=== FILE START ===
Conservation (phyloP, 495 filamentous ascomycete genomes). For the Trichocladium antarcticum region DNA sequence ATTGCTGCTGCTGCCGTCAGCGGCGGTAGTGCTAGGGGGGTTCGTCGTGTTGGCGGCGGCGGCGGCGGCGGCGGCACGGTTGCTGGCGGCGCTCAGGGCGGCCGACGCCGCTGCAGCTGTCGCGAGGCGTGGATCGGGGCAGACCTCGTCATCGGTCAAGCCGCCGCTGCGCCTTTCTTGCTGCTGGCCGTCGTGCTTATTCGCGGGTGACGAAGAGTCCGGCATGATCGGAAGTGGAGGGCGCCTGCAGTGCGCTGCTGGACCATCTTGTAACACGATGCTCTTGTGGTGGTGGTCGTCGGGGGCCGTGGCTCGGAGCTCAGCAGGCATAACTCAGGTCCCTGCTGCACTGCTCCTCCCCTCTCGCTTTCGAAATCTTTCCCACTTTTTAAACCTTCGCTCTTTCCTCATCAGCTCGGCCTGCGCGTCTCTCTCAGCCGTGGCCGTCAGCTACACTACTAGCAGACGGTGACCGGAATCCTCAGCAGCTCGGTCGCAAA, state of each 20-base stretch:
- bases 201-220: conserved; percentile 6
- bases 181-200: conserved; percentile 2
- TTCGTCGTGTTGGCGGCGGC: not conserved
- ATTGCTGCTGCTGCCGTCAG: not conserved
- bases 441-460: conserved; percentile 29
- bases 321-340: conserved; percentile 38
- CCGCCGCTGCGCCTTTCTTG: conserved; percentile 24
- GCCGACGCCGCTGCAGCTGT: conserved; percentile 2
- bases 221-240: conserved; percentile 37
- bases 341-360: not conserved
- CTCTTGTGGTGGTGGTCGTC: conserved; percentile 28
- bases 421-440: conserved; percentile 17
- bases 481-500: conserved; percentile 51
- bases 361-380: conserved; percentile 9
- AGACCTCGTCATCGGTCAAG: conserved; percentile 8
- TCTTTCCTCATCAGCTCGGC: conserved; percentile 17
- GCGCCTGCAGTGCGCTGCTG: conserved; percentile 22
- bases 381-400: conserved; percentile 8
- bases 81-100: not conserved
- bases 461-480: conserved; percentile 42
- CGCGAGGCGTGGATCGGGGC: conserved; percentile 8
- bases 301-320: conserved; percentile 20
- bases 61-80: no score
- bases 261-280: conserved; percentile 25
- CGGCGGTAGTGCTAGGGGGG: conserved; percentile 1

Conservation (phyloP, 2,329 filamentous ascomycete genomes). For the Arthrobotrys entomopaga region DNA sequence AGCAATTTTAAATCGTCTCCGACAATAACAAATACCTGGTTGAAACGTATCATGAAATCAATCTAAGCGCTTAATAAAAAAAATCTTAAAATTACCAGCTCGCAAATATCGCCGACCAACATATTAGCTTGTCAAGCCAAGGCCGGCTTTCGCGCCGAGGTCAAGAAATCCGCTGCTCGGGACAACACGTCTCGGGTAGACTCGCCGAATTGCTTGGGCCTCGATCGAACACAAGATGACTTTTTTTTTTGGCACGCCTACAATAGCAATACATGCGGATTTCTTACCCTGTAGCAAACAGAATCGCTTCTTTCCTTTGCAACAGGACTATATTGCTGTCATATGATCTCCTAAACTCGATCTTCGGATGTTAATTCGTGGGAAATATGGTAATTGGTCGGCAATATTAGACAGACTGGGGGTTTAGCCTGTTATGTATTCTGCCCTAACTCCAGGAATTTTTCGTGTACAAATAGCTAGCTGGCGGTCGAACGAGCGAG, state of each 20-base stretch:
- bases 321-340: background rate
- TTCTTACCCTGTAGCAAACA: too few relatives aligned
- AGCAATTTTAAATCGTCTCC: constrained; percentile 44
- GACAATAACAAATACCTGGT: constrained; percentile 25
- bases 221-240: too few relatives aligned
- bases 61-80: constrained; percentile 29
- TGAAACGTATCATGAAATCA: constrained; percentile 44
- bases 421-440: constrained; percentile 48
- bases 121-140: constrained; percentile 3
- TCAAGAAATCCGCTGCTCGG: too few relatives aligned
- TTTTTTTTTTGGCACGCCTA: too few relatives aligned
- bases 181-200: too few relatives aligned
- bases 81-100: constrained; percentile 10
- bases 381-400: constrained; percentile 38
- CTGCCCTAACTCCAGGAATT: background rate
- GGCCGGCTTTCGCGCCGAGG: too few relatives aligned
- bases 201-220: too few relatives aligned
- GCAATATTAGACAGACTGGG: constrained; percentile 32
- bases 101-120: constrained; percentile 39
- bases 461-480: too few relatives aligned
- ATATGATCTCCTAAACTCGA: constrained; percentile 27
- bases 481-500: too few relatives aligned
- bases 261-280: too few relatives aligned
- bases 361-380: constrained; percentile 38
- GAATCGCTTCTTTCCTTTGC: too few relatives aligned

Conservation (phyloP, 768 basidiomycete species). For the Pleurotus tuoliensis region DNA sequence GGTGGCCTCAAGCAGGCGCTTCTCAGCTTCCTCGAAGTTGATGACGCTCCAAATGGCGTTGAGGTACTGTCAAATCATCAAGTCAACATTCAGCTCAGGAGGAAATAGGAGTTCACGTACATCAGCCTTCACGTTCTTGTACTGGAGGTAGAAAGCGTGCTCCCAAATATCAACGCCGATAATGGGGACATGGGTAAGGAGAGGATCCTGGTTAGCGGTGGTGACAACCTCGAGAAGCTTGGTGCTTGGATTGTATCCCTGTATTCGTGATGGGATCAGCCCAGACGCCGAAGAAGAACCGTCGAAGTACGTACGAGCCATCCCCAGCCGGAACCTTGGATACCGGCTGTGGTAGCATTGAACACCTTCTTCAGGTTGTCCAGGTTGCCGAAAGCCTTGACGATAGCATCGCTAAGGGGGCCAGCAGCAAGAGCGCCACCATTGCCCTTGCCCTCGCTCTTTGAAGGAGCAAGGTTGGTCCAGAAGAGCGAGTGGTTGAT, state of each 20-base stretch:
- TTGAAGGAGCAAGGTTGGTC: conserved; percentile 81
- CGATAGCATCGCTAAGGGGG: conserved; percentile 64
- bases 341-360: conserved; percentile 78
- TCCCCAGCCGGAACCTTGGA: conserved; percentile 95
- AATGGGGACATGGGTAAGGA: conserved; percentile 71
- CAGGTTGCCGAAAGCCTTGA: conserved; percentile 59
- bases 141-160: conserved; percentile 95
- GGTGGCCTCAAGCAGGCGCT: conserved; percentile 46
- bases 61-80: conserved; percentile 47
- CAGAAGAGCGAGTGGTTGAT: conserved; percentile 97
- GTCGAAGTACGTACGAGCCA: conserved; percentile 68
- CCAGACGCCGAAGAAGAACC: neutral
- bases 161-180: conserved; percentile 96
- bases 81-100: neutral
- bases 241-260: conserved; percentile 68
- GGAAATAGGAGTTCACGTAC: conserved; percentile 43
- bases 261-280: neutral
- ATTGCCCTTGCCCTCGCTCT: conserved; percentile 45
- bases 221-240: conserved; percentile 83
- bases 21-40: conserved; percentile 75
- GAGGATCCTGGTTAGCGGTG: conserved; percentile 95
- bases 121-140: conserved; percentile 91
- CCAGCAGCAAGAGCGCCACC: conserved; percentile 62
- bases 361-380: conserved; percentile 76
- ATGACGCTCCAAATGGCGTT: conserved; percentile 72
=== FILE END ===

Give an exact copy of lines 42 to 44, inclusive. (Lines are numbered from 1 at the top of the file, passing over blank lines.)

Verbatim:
- CTGCCCTAACTCCAGGAATT: background rate
- GGCCGGCTTTCGCGCCGAGG: too few relatives aligned
- bases 201-220: too few relatives aligned